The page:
There are Only Two Gaps to Address in Solution Design!
Are you seeing excessive custom development on your project?
If there seems to be a large number of enhancements, integration points or even custom reports, for that matter, coming out of
blueprint / solution design there may be an issue with solution gaps. Excessive gaps can result in a longer build cycle, more rigorous testing and increased effort to support the solution post go-live. This situation has an adverse impact on the project budget, timeline and, longer term, total cost of ownership.
Are there really only two gaps in design? While the mapping of requirements to the standard solution may reveal many gaps, the two gaps I’m referring to here are:
- The gap in the team member’s understanding of the standard configuration and/or integration of the solution/product.
- An actual product gap.
Referring to the Implementation project Success Factors’ wheel introduced in my blog “Better Manage the “I” in the ROI equation,” this topic addresses the Solution Design but could manifest itself in Resource to Win.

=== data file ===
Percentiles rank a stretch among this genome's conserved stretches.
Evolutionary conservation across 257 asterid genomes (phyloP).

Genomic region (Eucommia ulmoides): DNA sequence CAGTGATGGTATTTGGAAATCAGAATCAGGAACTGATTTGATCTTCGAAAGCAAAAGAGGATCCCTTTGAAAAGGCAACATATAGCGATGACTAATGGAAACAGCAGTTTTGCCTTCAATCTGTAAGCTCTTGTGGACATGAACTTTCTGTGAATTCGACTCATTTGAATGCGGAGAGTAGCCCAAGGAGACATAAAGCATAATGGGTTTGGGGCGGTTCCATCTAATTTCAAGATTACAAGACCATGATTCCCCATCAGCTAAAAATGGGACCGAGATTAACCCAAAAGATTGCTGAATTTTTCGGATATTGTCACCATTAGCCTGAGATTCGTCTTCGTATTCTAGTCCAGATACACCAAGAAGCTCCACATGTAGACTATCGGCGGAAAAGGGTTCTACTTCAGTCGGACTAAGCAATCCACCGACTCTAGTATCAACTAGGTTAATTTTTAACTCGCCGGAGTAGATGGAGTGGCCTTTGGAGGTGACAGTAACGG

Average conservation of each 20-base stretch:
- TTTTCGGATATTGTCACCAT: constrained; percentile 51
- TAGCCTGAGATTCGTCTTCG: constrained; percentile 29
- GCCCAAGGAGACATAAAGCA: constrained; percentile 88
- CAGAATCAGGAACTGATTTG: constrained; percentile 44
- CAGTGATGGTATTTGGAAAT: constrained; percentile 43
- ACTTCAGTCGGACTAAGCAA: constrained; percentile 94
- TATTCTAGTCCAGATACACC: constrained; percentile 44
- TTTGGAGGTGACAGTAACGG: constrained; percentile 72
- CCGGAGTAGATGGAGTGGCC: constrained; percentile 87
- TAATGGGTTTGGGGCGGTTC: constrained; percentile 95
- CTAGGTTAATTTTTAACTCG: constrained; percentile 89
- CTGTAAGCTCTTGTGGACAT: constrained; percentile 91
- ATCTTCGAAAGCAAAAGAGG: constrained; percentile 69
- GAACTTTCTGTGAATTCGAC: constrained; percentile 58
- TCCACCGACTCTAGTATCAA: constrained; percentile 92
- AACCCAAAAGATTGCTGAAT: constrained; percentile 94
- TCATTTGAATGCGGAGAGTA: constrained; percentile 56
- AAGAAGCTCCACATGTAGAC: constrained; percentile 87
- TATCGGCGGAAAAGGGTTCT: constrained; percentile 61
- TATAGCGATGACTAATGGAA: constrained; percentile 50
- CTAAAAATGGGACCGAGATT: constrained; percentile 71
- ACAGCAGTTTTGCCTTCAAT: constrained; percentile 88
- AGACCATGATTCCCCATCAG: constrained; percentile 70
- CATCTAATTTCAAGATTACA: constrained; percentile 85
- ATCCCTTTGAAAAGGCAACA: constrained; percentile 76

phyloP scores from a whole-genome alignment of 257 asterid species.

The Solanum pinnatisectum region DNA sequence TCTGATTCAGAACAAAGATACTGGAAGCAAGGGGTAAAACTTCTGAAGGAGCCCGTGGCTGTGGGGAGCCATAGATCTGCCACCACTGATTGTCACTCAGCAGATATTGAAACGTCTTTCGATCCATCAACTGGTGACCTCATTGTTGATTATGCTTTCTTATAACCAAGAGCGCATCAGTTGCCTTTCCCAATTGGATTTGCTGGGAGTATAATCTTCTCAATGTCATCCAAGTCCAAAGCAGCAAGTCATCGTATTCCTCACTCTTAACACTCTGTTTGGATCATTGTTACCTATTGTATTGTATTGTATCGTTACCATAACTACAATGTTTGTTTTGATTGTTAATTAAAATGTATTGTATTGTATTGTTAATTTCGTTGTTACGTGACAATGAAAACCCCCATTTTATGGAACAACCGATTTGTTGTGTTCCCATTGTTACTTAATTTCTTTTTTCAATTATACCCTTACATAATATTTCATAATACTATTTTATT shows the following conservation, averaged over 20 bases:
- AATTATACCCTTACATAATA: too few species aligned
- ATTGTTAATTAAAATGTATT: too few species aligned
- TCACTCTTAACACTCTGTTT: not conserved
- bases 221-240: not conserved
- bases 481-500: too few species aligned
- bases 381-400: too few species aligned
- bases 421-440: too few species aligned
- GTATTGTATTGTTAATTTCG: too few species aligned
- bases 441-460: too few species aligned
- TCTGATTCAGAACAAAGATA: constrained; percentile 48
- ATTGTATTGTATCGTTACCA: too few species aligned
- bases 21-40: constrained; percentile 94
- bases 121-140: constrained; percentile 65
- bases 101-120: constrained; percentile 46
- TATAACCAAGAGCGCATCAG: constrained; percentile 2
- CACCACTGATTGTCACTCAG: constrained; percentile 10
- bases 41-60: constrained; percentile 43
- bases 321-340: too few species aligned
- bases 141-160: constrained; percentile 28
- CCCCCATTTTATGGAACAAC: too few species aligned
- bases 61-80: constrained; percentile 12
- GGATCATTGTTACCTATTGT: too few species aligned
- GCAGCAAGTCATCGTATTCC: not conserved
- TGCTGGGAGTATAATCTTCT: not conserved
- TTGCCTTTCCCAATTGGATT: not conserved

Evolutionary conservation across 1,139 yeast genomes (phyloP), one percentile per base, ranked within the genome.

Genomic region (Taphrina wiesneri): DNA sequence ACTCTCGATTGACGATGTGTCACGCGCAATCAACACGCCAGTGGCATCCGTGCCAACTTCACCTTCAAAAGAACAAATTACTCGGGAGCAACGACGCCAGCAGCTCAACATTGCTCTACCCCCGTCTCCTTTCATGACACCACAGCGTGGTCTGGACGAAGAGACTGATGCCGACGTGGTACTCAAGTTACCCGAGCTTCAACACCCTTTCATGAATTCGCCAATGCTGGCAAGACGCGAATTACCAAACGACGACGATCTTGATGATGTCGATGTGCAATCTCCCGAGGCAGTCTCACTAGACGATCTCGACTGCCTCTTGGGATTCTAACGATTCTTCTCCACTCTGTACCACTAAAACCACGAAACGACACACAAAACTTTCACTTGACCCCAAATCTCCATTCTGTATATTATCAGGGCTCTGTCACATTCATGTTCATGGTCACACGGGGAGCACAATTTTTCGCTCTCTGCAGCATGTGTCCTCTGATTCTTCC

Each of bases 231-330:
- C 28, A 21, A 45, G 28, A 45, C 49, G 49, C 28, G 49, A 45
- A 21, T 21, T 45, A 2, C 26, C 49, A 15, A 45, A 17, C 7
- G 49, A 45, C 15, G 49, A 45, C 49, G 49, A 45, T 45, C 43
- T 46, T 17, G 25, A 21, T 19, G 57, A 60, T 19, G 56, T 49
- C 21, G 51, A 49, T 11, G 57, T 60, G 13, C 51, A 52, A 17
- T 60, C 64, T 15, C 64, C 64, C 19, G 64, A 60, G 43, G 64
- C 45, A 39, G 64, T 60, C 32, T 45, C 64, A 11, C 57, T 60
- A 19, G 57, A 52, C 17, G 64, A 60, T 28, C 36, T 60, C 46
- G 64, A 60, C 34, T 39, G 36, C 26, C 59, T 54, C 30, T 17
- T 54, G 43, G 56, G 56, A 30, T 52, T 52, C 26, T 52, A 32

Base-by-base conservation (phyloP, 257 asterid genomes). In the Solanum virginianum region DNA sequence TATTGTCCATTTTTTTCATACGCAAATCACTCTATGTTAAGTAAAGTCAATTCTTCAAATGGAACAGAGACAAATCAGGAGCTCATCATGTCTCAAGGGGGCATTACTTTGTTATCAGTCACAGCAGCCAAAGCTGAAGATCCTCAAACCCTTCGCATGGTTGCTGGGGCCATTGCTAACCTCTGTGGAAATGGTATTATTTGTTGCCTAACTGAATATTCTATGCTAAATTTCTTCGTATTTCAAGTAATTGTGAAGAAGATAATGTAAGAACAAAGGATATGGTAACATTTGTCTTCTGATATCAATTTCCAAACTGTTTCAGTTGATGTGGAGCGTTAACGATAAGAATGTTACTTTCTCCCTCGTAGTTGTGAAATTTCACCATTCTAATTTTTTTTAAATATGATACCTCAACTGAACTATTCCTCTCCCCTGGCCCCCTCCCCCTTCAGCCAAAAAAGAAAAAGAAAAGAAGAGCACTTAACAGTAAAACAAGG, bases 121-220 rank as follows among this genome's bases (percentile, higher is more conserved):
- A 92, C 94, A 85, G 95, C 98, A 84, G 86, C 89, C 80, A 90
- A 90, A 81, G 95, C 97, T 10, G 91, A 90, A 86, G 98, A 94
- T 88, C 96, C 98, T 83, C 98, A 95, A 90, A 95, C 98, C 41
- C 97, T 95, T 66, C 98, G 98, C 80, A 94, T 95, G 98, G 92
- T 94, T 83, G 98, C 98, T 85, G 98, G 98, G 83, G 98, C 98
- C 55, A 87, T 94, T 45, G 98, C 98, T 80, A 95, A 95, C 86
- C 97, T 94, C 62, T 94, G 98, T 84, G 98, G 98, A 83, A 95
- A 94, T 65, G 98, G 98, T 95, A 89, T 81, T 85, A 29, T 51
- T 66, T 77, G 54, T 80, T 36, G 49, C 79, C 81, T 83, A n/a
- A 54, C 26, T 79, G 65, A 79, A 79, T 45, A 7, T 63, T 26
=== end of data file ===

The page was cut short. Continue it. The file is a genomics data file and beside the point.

Implementation Project Success Factors
Ensure the team members are “fit for purpose.” In other words, they must have the appropriate knowledge, skill and experience to perform their job? In the 2005-09 time-frame we found that the skill base had stabilized as the introduction of new features also stabilized. With all the innovation in the past five years, obtaining the right skills for the job has, once again, become an important topic. If you are the project sponsor or project manager, ensure you do extra due diligence to validate “fit for purpose.” Go beyond what’s noted in the resume and ask for prior customer references. Ask the reference about the person’s specific experience in the solution set they are responsible for on your project. If you’re staffing a large team then you may only need to do reference checks for the solution architects and team leads, if they are “hands-on.”
If there is a question on the validity of a product gap don’t hesitate to engage SAP to validate it.
Stay tuned as future blog posts will address additional implementation good practices.
About the SAP’s Chief Customer Office:
The Chief Customer Office’s (CCO) mission is to help SAP’s customers achieve success. The team averages 18 years of SAP experience. When SAP started the CCO, the team was 99% reactive. Now the CCO is 73% proactive and typically gets involved before the implementation starts. All programs the CCO provides to SAP customers are at NO CHARGE. The one criteria for engagement is that we have a cadence with the customer executive (CIO or LOB leader).